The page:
Monday, August 23, 2010

Speaka ze English?

There's been a lot of talk lately about immigrants needing to learn English. I don't really understand all the hubbub myself. When I'm in a foreign country I find it helpful to have my English-speaking-only self accommodated with a few signs and instructions in my language. So, I don't really mind being instructed to "pulse dos para espanol" when I make a phone call.

In fact, lately I've had a couple of encounters that have confirmed my long-held suspicion that it is not foreigners or immigrants who need help with the English language. It's salespeople and other customer service employees. I think we need a special button for them to press because I do not think we are speaking the same language.

I submit as evidence thereof the following two "conversations:"

Saturday, August 21, 2010 in the hair salon at Walmart:

Sales Girl: Can I help you?
Me: Yes, I'm looking for shampoo without sulfates.
SG: Without what?
Me: Sulfates. I had this crazy expensive keratin protein treatment put on my hair and was told to use only sulfate-free shampoo.
SG: Oh, well, let's see.

We peruse the shelves before finally finding one on the last set of shelves in the salon.

Me: Oh good, it's buy one get one half-off.
SG: No, it's not.
Me: But there's a sign on the shelf that says, "All Pure Results products, Buy One Get One 50% off"
SG: That's only for the products.
Me: Right, the Pure Results products. That's what this is.
SG: No, shampoo is not a product.
Me: Huh?
SG: It doesn't apply to the shampoo and conditioner.
Me: But it's hanging on the shelf that contains nothing but shampoo and conditioner. And they are both Pure Results.
SG: We can put the sign on any shelf we want. Shampoo and conditioner are not products.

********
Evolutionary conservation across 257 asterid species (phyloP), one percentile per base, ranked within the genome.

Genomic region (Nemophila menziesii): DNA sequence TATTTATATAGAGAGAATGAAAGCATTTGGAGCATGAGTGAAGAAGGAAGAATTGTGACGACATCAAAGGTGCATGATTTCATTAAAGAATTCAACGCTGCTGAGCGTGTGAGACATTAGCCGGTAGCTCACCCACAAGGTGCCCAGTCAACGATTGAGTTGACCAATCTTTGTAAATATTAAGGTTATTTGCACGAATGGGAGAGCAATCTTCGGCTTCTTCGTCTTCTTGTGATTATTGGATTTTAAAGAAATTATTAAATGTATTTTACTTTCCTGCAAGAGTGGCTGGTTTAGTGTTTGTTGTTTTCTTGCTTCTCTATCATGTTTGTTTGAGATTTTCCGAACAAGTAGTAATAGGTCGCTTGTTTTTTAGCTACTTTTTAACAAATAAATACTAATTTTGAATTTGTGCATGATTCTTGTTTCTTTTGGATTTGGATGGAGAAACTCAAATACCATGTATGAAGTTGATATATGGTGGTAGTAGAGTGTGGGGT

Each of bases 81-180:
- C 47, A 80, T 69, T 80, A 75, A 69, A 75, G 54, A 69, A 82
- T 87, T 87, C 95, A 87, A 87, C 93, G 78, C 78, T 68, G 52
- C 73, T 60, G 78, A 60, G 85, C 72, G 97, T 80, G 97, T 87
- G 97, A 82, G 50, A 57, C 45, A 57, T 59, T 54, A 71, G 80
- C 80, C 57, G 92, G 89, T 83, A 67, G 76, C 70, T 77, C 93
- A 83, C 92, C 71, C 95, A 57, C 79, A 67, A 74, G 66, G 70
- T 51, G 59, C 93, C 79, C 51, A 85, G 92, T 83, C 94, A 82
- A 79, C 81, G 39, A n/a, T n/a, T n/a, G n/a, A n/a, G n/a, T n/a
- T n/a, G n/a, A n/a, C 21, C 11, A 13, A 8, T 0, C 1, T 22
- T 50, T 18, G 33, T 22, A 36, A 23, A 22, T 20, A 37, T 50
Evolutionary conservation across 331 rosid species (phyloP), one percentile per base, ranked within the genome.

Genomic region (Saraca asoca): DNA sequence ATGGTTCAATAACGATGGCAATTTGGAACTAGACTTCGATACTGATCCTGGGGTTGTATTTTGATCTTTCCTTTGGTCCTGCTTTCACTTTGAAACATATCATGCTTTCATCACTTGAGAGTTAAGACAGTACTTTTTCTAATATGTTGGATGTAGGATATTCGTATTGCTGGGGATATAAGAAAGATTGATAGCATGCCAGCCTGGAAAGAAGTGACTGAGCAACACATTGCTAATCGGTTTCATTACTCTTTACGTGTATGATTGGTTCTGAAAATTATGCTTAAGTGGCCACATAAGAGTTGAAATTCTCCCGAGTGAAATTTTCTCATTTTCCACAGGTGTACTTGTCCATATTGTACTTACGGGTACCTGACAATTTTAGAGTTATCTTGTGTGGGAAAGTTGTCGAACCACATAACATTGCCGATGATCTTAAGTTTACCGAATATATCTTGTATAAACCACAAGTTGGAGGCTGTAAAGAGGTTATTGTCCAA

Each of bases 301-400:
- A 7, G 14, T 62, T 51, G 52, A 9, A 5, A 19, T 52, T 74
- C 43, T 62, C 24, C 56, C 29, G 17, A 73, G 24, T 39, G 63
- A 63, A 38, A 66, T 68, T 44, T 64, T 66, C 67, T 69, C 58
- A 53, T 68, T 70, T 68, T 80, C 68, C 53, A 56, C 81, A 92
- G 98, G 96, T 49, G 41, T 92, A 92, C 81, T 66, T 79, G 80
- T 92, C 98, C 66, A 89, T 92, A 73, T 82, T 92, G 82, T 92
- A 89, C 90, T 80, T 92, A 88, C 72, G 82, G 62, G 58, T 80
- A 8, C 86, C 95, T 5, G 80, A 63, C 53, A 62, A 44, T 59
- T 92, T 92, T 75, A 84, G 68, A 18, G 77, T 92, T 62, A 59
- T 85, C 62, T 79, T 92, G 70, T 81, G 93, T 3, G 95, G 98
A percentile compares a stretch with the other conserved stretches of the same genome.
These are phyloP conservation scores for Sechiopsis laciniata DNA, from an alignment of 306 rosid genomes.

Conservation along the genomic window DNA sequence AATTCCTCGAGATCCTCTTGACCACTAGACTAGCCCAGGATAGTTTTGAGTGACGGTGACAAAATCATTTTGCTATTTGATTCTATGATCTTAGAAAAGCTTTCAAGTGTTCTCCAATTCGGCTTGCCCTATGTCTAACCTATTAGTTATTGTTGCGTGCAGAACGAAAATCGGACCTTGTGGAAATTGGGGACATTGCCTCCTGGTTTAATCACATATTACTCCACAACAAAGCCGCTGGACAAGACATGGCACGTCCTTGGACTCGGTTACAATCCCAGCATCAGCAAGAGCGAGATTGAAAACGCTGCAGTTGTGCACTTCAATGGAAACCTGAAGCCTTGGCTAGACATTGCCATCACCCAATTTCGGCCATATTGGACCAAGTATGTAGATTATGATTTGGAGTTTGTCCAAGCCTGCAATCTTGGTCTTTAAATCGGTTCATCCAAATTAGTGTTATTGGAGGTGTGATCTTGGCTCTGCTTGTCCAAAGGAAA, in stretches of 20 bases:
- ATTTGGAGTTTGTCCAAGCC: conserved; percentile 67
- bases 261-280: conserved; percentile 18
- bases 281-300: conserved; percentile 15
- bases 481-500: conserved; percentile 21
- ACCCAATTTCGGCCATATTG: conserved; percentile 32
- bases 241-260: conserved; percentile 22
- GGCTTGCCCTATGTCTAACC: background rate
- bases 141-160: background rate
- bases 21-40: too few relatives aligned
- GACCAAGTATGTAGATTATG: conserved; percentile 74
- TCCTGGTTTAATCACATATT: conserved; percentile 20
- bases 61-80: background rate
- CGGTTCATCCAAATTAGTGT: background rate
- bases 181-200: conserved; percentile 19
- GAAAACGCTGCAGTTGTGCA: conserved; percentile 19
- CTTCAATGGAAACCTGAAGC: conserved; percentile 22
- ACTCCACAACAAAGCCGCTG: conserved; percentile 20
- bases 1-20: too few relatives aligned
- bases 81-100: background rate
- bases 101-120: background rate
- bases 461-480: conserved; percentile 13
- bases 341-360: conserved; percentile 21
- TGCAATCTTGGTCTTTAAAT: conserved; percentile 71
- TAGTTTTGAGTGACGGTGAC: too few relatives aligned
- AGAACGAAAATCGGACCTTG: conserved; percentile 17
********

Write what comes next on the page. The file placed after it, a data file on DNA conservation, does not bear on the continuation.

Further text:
Me: Do you know what "product" means?
SG: Product means things like gel and mousse and such.

Wednesday, August 4, 2010 in the Atlanta Airport:

Scene: waiting for the train that carries passengers between terminals and the baggage claim area. Said train normally arrives every 90 seconds, and there is a little digital countdown clock that says how long until the next train. On this particular day, the clock keeps going higher (longer wait) every time it gets under 2 minutes. After standing and watching the countdown clock go up and down for about 4 or 5 minutes, I decide to ask the "attendant" sitting at a little attendant stand nearby if he knew what was going on.

Me: Are the trains not running?
Airport guy: The trains are running.
Me: Do you know how long until the next train gets here because the clock keeps changing?
AG: It'll be here soon.
Me: Don't they normally come every couple of minutes?
AG: It comes every 90 seconds.
Me: But, it's been about five minutes. Do you know what's wrong?
AG: Nothing's wrong with the trains.
Me: Well, do you have any idea when a train might actually come?
AG: The train comes every 90 seconds.

So, I am considering launching some sort of initiative for salesperson language training. Or at least a button I can press when I speak to them so that we are both using the same language.

Maybe "Press two for idiot?"


Lenae said...

Hahahahahaha! Awesome.

"Product means things like gel and mousse and such." Oh! Right, right.

Carol DD in CA said...

I completely understand the need for such a button. So funny!

Ellen said...

you are so funny - hahaha! made my day!so did you eventually get the "products" at the discount price?